Seventh Circuit's holding in Gertz. The Gertz court found that a failure to comply with journalistic standards to be very relevant to determining whether a party acted with actual malice. The Gertz court focused on the fact that "the publisher had 'obvious reasons to doubt the veracity . . . or accuracy of the author of the defamatory statements, and conducted only the most perfunctory investigation of the truth or falsity of the statements in the article.'" Id. at 538. Additionally, the article was submitted for typesetting only three to four hours after it was received. The usual editing time was shortcut, not because it was hot news, but because of editorial preference and prior planning. Id. The court held that "there was more than enough evidence for the jury to conclude that this article was published with utter disregard for the truth or falsity of the statements contained in the article about Gertz." Id.
In the present case, plaintiff has set forth facts in the 12(n) Statement regarding defendants journalism similar to the facts highlighted by the Gertz court. Specifically, plaintiff sets forth the following: 1. The Weathers story was not "hot" news because it did not have to be aired immediately. (12(n) Stmt. P 29 (citing Ex. 5, Pennington Dep. 125:16-22)); 2. The Paramount defendants were under no particular deadline with respect to investigation of the Weathers story, and thus could have investigated the truth about Boese if they had chosen to do so. (12(n) Stmt. P 30 (citing Ex. 5, Pennington Dep. 32:9-13)). As in Gertz, this court finds that plaintiff has set forth enough facts to suggest that a genuine issue exists for trial as to whether defendants acted with utter disregard for the truth or falsity of the statement contained in the Hard Copy episode.
For the foregoing reasons, Paramount defendants motion to reconsider in part is denied.
Defendants have moved this court for an order certifying the above questions for interlocutory appeal pursuant to 28 U.S.C. § 1292(b). The decision whether to allow an immediate interlocutory appeal of a non-final order under section 1292(b) is within the discretion of the district court. Swint v. Chambers County Com'n, 514 U.S. 35, 131 L. Ed. 2d 60, 115 S. Ct. 1203, 1210 (1995). When deciding a motion for certification, the district court must consider the following factors: (1) whether the motion to be appealed involves a controlling question of law; (2) whether an immediate appeal from the order may materially advance the ultimate termination of the litigation; and (3) whether there is a substantial ground for difference of opinion on that question of law. 28 U.S.C. § 1292(b); Kirkland & Ellis v. CMI Corporation, 1996 U.S. Dist. LEXIS 17542, No. 95 C 7457, 1996 WL 674072 *2 (N.D. Ill. Nov. 19, 1996). Another consideration is whether certification would only prolong the life of the litigation at all the parties' expense. Id. (citing Harris v. Karri-On Campers, Inc., 640 F.2d 65, 68 (7th Cir. 1981)). Each element of the section 1292(b) test must be met before certification may be granted. Id. (citing Segni v. Commercial Office of Spain, 650 F. Supp. 1045, 1046 (N.D. Ill. 1987)).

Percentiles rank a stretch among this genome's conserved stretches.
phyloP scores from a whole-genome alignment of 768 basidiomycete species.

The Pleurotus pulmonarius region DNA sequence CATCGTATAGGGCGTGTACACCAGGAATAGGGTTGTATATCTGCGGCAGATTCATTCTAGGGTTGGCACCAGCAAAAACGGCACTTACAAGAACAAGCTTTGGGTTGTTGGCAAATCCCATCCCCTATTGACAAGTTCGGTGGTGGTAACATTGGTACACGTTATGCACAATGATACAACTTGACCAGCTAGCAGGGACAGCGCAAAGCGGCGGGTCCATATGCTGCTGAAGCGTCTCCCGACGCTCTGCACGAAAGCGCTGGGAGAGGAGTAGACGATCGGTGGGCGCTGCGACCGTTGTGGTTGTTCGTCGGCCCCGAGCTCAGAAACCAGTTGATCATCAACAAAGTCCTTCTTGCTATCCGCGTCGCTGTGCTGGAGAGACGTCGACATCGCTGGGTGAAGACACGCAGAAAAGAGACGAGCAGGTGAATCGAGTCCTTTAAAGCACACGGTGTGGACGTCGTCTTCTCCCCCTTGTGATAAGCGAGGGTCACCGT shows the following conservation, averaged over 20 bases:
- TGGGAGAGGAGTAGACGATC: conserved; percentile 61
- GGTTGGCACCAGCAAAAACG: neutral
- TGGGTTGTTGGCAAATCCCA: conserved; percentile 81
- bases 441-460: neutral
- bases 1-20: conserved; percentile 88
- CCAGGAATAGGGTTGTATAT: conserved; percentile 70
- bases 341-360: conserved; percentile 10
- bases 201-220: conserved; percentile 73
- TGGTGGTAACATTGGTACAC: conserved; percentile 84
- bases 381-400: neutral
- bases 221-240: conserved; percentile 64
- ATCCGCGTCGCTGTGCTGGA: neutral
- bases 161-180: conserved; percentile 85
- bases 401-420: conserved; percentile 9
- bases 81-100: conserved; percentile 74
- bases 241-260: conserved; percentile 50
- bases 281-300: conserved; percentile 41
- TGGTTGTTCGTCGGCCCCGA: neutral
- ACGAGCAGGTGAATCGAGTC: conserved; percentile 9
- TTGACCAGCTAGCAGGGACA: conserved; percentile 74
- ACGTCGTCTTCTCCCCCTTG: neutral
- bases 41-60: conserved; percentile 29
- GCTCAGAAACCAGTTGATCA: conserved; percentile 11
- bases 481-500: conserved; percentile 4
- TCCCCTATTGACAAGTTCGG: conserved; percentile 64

The party seeking interlocutory review has the burden of persuading the court that "exceptional circumstances justify a departure from the basic policy of postponing appellate review until after the entry of a final judgment." Fisons Limited v. United States, 458 F.2d 1241, 1248 (7th Cir.), cert. denied, 405 U.S. 1041, 31 L. Ed. 2d 581, 92 S. Ct. 1312 (1972). Courts generally disfavor piecemeal appeals in favor of a single appeal. Fisons, 458 F.2d at 1248.
Applying these principles, the court turns to the present motion for certification. The court must determine whether there is a substantial ground for difference of opinion on the question of law. An interlocutory review should not be allowed merely to provide a review of difficult rulings in hard cases. Kirkland & Ellis v. CMI Corporation, 1996 U.S. Dist. LEXIS 17542, No. 95 C 7457, 1996 WL 674072 at *4 (citing McCann v. Communications Design Corp., 775 F. Supp. 1506, 1534 (D.Conn. 1991)). If the central question of law has not been settled by controlling authority, the moving party must still show that there is a substantial likelihood that the district court ruling will be reversed on appeal. Id. (citing TCF Banking and Sav., F.A. v. Arthur Young & Co., 697 F. Supp. 362, 366 (D. Minn. 1988)).
While defendants have argued that controlling questions of law are involved, defendants have failed to demonstrate that the Seventh Circuit, viewing the facts in the light most favorable to the plaintiff, will reverse our ruling. Therefore, the interlocutory appeal will only serve to delay the course of this litigation. Accordingly, we deny defendants' motion for certification.
For all of the foregoing reasons, both Paramount defendants' motion for partial reconsideration and motion for certification are denied.
Ann Claire Williams, Judge
United States District Court
Dated: DEC 12 1996